My mistake. Maybe I misread the description. I thought it said 20 plants for $18. one inch rows are a bit short for fully-grown corn, but battles don't always take place at harvest time.

ScoutII30 Nov 2011 11:49 a.m. PST

Regarding the model railroad corn which has been linked to:


Lots of close up pictures and information. One thing he skipped though is that the plastic is like that used with the Woodland Scenics trees. You are supposed to twist the stalks in order to give them 3 dimensional interest as opposed to leaving them as flats.

Still, for a smaller field – it isn't a bad idea. Also, keep in mind that the corn of today isn't the corn of yesteryear. The little patch of sweet corn we grew this year topped out at almost 8 feet tall. The "indian corn" that my wife planted for feeding birds in the winter only got to about 4-5 feet tall. It also is a bit more scraggly looking when compared to modern corn (for which the initial post would work well to represent).

Anywho – as far as saving work on the linked tutorial…the time consuming aspect is really with cutting the length of the "leaves" down. As opposed to cutting the stalks to length, then trimming those each individually – try this.

Grab a chunk of scrap sheet good (plywood, MDF – a 2x6 would work as well I guess…though you would need to repeat the setup more often).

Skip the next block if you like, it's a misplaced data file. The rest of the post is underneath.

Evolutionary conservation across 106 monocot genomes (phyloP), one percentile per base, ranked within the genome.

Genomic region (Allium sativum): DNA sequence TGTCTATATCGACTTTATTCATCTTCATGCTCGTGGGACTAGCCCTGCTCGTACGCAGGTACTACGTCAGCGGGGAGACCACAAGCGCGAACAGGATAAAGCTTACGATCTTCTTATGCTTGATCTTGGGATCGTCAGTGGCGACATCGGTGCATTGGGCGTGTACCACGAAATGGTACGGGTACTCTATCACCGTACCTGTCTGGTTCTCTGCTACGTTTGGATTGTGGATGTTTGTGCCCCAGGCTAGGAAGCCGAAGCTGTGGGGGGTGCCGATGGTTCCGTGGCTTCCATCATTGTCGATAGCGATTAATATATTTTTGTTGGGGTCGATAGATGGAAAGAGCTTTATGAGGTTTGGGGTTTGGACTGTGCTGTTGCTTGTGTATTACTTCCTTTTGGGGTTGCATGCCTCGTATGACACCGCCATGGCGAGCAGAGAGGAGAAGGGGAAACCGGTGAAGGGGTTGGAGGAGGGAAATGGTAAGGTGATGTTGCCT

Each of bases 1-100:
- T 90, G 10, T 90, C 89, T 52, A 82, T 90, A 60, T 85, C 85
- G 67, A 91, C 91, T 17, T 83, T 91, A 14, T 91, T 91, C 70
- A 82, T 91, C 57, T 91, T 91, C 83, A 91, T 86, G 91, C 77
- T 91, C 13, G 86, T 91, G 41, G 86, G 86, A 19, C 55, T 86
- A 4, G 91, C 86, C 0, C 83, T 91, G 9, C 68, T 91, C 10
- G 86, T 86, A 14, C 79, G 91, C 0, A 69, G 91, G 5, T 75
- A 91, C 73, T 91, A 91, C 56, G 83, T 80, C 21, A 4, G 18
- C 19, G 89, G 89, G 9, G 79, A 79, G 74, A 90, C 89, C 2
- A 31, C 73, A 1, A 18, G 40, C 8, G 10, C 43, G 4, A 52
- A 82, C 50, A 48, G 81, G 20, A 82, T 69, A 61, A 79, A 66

Staple one end of the garland to the board and pull it across to the other side. Staple that end. Cut the extra garland off. Repeat, spacing your garland strips an inch or two apart from each other. Don't make them longer than your longest steel ruler.

Once you have filled your board with garland strips, grab your steel ruler and a sharp knife. Place the ruler straight down over the center of the garland and then lay it flat with the edge still at the center point. Slide it away from the center your desired distance. The action of putting the ruler down, laying it flat and then sliding should split and straighten the little fiber things. Cut along the straight edge. Repeat for the other side of the garland. Repeat for all the garland strands.